Vendors are Human Too

We've had the chance to review dozens and dozens of RFPs every year. Some are concise, clear in their intent, and signal prospective bidders that the issuing organizations know what they are doing. Others, frankly, are a mess: they're fraught with inconsistencies, incomplete information, unrealistic expectations, and inappropriate requirements. Badly written and/or discourteous RFPs discourage participation in the bidding process, often soliciting responses that don't fit the bill--overall, they waste everybody's time and reflect poorly on the issuing organization.

We'd like to make some suggestions that ensure RFPs elicit on-the-mark proposals from a qualified pools of respondents.

  • Allow adequate time for bidders to develop their proposals--at least four weeks.
  • Provide up front the name and contact information of the person to whom the proposal should be sent and the date and time when it is due (never immediately before or after a holiday).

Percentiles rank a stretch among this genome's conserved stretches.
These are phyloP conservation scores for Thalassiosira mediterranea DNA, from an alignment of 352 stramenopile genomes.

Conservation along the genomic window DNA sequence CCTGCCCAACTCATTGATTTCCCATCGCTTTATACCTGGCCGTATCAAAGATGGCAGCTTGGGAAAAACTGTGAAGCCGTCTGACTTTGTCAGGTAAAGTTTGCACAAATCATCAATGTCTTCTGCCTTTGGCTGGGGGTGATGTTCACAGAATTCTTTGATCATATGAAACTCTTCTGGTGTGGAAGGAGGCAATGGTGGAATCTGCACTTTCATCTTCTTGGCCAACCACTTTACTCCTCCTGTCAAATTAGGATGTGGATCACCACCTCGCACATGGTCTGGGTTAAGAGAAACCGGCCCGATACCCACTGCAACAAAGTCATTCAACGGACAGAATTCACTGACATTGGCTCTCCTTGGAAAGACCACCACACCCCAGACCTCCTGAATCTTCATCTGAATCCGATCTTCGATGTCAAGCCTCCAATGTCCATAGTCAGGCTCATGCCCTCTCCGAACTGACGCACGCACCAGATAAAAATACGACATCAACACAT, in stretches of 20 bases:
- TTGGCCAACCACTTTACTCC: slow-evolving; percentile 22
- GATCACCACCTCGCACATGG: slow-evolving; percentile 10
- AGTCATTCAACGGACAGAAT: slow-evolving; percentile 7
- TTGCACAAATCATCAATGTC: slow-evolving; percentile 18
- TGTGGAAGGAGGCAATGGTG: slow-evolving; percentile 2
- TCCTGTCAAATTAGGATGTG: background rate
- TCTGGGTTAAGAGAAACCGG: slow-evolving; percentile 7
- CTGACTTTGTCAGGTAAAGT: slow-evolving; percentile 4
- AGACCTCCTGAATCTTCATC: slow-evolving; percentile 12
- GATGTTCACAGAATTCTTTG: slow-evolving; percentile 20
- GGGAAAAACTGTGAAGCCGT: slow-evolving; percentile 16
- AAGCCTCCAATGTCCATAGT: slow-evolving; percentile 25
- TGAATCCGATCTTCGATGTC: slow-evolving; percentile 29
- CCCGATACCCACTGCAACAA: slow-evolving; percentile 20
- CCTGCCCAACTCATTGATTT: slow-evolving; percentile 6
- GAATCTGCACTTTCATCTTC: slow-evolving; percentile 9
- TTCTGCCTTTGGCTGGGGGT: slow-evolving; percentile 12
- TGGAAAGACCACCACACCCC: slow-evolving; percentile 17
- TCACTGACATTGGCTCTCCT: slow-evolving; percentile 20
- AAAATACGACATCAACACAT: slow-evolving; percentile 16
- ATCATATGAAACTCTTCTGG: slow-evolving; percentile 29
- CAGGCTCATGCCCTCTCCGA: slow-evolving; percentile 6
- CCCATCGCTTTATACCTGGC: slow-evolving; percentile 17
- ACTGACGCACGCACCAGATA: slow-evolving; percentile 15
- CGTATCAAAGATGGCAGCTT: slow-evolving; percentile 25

• Clearly and concisely review the background and purpose of the project, the anticipated timeline, and deliverables.
  • Specify a budget or at least a budget range. This enables vendors to make educated decisions about whether or not they should respond and how to craft a response that is appropriate to the budget.
  • Explain the evaluation criteria and process.
  • Acknowledge that we are in the twenty-first century and allow electronic attendance at pre-proposal meetings and electronic submissions or proposals.
  • After submission, acknowledge proposal receipt and let bidders know when they might hear back.
  • Especially if there is an unforeseen delay, update bidders about the timing of decisions.
  • If an in-person interview is required of finalists, allow enough time between notification and presentation to enable vendors to prepare and, if at a distance, to secure reasonably priced airfare.
  • On contract ratification, promptly notify firms not awarded the contract; tell them how many RFPs were received, the name of the winning firm, and an offer to provide feedback on their proposals.

Just our two cents from the vendor side.